We tested 30 participants (15 men and 15 women) aged between 24 and 35 years old (men: Mean = 27.8, Standard deviation = 2.9; women: Mean = 27.0, Standard deviation = 2.5). We paid each participant $20 for participating and advised them to be prepared for the experiments by resting sufficiently. To elicit emotion, we used two kinds of stimuli. In previous research, the elicited emotion power was estimated using an EEG signal at three modalities: auditory, visual, and combined visual with auditory [19]. Using both visual and auditory stimuli is most efficient for eliciting emotion; therefore, we used a combined visual and auditory modality. We used visual stimuli of artistic photography taken from a photo-sharing site ( The artistic photographs were obtained using the emotion categories designated by the artist who uploaded the photo. Additionally, the artistic photographs were verified in terms of their emotion classification at low-level features [47]. These photos show a similar effect to the International Affective Picture System (IAPS), which is most commonly used for visual stimuli [48]. Auditory stimuli were downloaded from a music-sharing site ( The auditory stimuli at the music-sharing site were located based on Russell’s 2D emotion model, including the arousal-relaxation axis and positive-negative axis. We downloaded the music corresponding with the location of that emotion. Then, we verified the validity of the auditory stimuli via self-assessment. The auditory stimuli validity was verified at 98% reliability. We used a total of eight emotions. Figure 6 shows the mapping using Russell’s 2D emotion model.
We displayed 50 visual stimuli as a slideshow for each emotion. Each participant used an earpiece to concentrate on the auditory stimulus. The Kinect camera was located at a center position under the monitor in order to capture the front of the face. To remove the order effect, the sequence of eliciting emotion was placed randomly [49]. Participants had 2 min of rest time between emotions. Experimental procedure is shown in Figure 7.
Because facial movements are different between individuals, we first measured a case of neutral emotions; this allowed us to minimize the individual variation by removing the neutral emotion at the elicited specific emotion.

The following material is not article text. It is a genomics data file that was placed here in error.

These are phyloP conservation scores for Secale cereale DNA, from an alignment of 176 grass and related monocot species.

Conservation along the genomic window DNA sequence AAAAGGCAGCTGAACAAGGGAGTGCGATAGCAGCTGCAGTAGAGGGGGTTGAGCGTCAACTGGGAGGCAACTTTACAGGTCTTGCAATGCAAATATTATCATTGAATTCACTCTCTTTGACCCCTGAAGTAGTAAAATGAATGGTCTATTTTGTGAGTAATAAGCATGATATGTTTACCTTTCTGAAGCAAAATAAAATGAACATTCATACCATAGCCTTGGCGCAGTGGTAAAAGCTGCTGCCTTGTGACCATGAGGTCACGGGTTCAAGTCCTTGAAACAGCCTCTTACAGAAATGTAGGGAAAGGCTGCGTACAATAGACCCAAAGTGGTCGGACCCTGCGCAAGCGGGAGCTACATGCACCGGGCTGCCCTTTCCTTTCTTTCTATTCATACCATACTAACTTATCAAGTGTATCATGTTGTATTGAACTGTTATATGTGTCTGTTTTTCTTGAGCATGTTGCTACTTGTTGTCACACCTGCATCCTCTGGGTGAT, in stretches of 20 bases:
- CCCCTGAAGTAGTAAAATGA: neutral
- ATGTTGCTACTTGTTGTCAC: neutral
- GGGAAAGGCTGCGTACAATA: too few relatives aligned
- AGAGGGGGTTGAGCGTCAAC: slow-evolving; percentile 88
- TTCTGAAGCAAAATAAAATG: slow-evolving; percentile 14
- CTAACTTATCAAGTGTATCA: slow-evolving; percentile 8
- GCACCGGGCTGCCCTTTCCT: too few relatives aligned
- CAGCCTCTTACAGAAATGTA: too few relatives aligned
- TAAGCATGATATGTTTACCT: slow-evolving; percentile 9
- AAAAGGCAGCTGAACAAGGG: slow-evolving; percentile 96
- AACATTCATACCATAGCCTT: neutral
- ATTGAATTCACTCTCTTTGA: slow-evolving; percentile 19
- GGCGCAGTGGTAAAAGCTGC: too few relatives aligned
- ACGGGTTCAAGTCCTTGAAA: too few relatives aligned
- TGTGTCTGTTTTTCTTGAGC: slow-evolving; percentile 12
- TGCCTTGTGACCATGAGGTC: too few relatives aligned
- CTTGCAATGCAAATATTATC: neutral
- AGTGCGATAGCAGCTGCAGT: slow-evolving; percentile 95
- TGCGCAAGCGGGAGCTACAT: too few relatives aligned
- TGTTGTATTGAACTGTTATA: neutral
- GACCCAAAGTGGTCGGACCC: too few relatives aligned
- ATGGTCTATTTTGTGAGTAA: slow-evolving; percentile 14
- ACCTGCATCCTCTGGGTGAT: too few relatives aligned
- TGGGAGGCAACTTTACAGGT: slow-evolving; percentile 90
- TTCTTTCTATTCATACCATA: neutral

4. Results

4.1. Facial Movement Analysis for Men and Women

First, we analyzed the amount of facial movement for each sex across eight emotions.

4.1.1. Men’s Facial Movement Results

Figure 8 shows analysis results of the men’s facial feature movements; the squares indicate significant points that have higher movements compared to the average of the entire points of the both sexes (detailed in Table 1).
The pattern of men’s facial feature movements was similar in all emotions. In particular, Amusement, Excitement, Contentment, Awe, and Sad showed entirely the same distribution. Fear and Disgust showed particularly high movement at point 14. In particular, the results showed that the facial feature movements of men were symmetrical for all emotional stimuli.

4.1.2. Women’s Facial Movement Results

Figure 9 shows analysis results of the women’s facial feature movements; the squares indicate significant points that had higher movements compared to the average of the entire points of both sexes (detailed in Table 2).
While the facial movement distribution of men was similar for all emotions, women’s distribution showed diversity for all emotions. Some points showed a commonly high movement, such as points 2, 11, 12, 13, 22, 24, and 26. In particular, unlike the men’s results, the facial feature movements of women were asymmetric for most emotion stimuli. The facial features around the left eye showed greater movements compared to the right eye side for all emotional stimuli as shown in Figure 9.

4.1.3. Statistical Differences between Men and Women

We analyzed the statistical significant difference for each sex. We used a t-test to measure the statistical difference; significantly high facial movement was found for both sexes in Section 3.1 (Figure 8 and Figure 9). Figure 10 shows the results of the t-test between men and women.
The squares and triangles indicate significant differences at confidence levels of p < 0.01 and p < 0.1, respectively (Figure 10). Point 4 shows a commonly significant difference at a confidence level of p < 0.01 except for Amusement. Fear, Disgust, and Sad had similar facial movement distributions for the difference. Using the t-test, we verified the objective difference between men and women.

4.2. Ability to Distinguish One Emotion from Another for Men and Women